Brands Post Tributes to Prince, but Struggle to Make Them Heartfelt and Not Promotional

At least two tweets have been deleted

Headshot of Alfred Maskeroni

It's a tragic day, as one of the most gifted musicians of the modern era has passed.

Despite his moniker, Prince, who died Thursday at 57, was a king among men and will live on only through memory and the hours of powerful and provocative music he left behind.

Brands, as they usually do, tried to join the conversation about Prince online with mostly purple-clad homages. That's challenging in the best of times—and doubly hard when the conversation is mostly one giant outpouring of grief. 

Not every brand managed it well. As of this writing, at least two brands have had second thoughts about their posts and deleted them outright. Many others remain up, though some are clearly in questionable taste—mostly because they feel overly self-promotional. 

The image atop this post was tweeted, then deleted, by Cheerios. The caption read simply, #prince. Below, you can see a tweet from Hamburger Helper that was also deleted. Both suffered from too much brand presence. The Cheerios post feels like an ad, and the Hamburger Helper post flippantly, and stupidly, threw the brand mascot into the caption.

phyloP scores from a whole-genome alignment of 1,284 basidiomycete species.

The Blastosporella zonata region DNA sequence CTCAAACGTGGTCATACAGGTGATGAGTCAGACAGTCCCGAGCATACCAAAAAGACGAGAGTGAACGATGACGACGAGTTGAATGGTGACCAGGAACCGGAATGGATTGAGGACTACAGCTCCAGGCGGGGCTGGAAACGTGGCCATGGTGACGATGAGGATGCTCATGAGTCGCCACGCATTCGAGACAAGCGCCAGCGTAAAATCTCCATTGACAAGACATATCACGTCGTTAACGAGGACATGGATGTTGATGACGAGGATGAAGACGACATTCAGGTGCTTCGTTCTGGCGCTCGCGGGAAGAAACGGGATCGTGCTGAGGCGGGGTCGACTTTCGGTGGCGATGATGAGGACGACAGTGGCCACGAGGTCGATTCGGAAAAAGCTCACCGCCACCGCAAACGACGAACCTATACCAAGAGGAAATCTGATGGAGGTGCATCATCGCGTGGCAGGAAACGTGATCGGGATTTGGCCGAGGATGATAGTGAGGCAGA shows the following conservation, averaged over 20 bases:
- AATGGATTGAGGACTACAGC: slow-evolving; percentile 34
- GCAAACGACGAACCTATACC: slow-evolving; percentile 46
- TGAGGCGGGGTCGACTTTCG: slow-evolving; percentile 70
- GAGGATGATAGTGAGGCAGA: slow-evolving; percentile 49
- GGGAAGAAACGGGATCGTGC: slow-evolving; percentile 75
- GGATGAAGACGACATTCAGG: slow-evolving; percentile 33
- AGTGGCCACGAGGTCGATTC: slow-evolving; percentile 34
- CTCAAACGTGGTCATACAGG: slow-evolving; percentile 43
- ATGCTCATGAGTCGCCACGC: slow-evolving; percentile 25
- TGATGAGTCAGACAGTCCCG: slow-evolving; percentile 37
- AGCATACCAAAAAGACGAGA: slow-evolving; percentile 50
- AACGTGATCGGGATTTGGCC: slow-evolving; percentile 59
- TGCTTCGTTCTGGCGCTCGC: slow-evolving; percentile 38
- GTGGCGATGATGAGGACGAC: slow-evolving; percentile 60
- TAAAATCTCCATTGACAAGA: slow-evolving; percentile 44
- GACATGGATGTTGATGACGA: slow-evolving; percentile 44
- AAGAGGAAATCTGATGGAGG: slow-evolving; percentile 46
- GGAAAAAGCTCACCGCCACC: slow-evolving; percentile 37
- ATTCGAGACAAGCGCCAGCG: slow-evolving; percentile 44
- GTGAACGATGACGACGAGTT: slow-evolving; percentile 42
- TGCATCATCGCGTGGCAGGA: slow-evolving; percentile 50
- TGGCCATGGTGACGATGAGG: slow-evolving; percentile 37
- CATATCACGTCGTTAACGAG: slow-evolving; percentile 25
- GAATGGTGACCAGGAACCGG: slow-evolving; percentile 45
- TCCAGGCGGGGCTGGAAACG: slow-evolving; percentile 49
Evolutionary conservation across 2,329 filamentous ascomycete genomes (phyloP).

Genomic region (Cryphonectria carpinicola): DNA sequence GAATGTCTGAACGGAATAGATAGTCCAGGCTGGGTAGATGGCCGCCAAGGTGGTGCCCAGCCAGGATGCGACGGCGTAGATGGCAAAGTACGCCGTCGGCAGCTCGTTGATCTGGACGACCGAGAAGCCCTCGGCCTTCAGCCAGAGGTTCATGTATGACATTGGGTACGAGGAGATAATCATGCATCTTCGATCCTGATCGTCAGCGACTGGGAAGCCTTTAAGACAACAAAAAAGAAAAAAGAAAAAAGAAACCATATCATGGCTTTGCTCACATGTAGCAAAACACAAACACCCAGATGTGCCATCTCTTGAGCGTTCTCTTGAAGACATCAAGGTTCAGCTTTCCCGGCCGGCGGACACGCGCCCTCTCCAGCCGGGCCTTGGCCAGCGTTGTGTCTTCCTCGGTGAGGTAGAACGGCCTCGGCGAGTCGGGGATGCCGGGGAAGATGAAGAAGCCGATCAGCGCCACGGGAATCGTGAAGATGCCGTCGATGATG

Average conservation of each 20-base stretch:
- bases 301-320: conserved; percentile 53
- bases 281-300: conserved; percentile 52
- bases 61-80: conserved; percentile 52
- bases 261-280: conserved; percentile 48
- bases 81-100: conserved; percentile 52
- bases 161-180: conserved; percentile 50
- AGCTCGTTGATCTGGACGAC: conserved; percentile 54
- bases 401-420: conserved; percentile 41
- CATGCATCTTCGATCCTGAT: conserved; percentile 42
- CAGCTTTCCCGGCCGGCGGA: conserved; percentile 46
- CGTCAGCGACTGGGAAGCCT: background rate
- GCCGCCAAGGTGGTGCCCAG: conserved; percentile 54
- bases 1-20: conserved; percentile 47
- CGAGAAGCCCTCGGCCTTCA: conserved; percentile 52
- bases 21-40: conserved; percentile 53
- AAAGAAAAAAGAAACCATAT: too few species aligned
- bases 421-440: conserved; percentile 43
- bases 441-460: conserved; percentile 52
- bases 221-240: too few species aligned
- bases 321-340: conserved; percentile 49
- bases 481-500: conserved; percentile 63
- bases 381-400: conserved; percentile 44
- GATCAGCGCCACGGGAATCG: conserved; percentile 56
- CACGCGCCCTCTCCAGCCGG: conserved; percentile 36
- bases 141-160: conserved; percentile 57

As of this writing, the Maker's Mark tweet below remains up. It's actually quite a beautiful image, and while it's promotional, the whiskey brand has done purple wax dips before—so it feels less like a pure grab for attention.


This one from Chevrolet is actually quite brilliant. Why use a blurry image, though?


This tweet from Getty Images is a straight-up ad. It links to Prince photos available for purchase on the site. As helpful as that might be for news sites today, it's inappropriate. 


Below are a handful of tweets that are decent and heartfelt—a number of them, naturally, from brands based in Minnesota. In other words, they honored the man while keeping the self-promotion and corporate branding to a minimum. 





Best Buy


Caribou Coffee:


Minnesota Twins:


Minnesota Vikings


And finally, here is 3M, which is a good example of where things go wrong. By all means, pay tribute to the man. Just don't make it all about your brand. 

@maskeroni Alfred Maskeroni is director of video for Adweek.